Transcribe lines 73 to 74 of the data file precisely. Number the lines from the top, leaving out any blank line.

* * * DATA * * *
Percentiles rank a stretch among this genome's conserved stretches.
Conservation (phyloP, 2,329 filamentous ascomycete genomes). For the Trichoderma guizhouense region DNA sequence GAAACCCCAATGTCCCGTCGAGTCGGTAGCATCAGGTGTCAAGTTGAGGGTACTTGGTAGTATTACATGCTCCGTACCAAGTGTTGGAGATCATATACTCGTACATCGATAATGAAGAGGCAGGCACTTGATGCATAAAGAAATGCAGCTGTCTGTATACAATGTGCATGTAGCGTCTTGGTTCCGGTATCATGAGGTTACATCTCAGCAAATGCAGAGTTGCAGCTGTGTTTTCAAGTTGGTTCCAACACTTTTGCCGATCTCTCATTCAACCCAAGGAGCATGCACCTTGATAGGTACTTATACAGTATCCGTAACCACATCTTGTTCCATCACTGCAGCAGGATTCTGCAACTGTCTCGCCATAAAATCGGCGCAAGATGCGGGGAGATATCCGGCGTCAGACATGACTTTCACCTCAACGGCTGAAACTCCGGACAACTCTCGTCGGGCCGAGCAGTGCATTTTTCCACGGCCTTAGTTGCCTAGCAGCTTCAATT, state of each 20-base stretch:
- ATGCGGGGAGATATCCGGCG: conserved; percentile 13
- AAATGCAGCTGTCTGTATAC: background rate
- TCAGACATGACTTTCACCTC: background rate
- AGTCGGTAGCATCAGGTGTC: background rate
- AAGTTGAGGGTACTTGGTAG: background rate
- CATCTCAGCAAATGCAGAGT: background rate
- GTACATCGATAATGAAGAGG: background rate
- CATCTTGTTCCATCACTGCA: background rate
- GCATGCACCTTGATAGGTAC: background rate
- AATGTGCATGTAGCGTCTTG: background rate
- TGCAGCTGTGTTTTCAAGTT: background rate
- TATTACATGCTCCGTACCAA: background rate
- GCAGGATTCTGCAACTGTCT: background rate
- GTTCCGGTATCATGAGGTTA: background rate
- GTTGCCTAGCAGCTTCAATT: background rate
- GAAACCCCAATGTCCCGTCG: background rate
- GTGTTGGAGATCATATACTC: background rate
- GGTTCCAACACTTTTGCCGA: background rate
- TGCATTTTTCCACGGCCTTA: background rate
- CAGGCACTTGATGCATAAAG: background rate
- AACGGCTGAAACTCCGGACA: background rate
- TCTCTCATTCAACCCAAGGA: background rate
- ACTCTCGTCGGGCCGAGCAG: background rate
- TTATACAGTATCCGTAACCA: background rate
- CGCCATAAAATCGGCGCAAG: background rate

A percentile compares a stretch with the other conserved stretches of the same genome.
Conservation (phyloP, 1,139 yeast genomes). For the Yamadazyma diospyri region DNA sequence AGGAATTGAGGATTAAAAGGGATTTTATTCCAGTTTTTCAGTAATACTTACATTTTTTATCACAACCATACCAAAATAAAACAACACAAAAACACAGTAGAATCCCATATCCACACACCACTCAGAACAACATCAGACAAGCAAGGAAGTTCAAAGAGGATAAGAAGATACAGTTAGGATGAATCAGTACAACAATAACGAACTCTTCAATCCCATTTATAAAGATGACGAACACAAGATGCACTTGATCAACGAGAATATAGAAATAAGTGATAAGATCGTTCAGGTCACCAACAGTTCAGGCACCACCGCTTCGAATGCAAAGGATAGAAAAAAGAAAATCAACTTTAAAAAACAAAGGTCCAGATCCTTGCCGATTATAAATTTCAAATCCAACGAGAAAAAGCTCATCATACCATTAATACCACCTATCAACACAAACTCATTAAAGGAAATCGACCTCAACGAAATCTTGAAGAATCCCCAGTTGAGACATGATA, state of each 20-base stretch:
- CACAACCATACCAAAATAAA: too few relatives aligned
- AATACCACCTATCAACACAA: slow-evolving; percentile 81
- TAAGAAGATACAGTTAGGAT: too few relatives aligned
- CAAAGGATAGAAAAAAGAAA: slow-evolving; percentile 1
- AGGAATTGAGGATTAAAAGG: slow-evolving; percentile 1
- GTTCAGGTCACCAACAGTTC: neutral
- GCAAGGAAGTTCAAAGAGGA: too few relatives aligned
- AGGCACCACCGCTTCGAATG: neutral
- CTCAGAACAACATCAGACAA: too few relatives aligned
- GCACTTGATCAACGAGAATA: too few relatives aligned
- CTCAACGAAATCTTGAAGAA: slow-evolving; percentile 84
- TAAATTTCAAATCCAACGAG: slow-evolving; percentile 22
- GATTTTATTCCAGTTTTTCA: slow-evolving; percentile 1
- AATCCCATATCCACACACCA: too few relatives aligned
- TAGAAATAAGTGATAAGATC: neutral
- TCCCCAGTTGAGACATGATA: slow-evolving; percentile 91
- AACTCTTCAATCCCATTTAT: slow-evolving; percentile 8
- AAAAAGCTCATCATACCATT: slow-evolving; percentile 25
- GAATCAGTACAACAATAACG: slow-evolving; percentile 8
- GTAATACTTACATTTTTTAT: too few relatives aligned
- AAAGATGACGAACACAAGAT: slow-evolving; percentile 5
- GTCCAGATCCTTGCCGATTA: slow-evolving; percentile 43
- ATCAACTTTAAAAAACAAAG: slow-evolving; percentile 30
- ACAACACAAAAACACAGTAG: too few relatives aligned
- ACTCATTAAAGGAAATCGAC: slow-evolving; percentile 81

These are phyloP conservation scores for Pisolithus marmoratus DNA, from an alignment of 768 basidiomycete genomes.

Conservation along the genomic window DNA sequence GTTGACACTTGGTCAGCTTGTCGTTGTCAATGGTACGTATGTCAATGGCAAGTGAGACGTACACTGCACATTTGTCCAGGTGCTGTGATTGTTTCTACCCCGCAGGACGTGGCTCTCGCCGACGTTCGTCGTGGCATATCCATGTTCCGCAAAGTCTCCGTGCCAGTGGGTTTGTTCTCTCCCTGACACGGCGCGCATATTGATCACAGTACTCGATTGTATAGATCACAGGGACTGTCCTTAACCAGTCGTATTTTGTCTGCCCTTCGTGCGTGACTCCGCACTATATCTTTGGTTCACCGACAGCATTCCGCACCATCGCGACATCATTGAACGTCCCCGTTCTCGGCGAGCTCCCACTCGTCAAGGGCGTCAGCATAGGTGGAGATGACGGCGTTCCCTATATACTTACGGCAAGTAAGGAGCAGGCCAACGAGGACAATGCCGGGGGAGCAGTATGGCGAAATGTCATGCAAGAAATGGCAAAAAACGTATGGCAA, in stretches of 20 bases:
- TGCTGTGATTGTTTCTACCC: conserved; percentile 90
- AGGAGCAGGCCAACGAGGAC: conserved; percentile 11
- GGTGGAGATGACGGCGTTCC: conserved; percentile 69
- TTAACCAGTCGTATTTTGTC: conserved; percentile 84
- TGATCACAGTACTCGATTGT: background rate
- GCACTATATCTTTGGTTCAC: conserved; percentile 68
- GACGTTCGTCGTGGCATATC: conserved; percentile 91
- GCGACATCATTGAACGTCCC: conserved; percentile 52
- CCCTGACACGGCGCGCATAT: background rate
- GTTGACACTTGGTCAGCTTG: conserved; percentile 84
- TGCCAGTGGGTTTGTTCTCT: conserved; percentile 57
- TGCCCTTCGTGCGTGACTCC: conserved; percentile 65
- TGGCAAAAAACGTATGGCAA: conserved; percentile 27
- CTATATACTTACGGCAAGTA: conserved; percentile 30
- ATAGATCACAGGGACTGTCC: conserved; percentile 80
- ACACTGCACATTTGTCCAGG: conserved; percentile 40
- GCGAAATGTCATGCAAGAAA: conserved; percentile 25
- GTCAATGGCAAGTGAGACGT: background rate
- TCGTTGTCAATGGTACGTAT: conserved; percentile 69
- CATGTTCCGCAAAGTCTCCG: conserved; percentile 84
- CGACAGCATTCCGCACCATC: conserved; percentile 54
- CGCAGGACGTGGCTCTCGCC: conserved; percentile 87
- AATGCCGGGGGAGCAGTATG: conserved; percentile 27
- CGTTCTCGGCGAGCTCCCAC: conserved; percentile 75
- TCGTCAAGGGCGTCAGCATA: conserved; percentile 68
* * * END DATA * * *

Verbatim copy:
- GCGAAATGTCATGCAAGAAA: conserved; percentile 25
- GTCAATGGCAAGTGAGACGT: background rate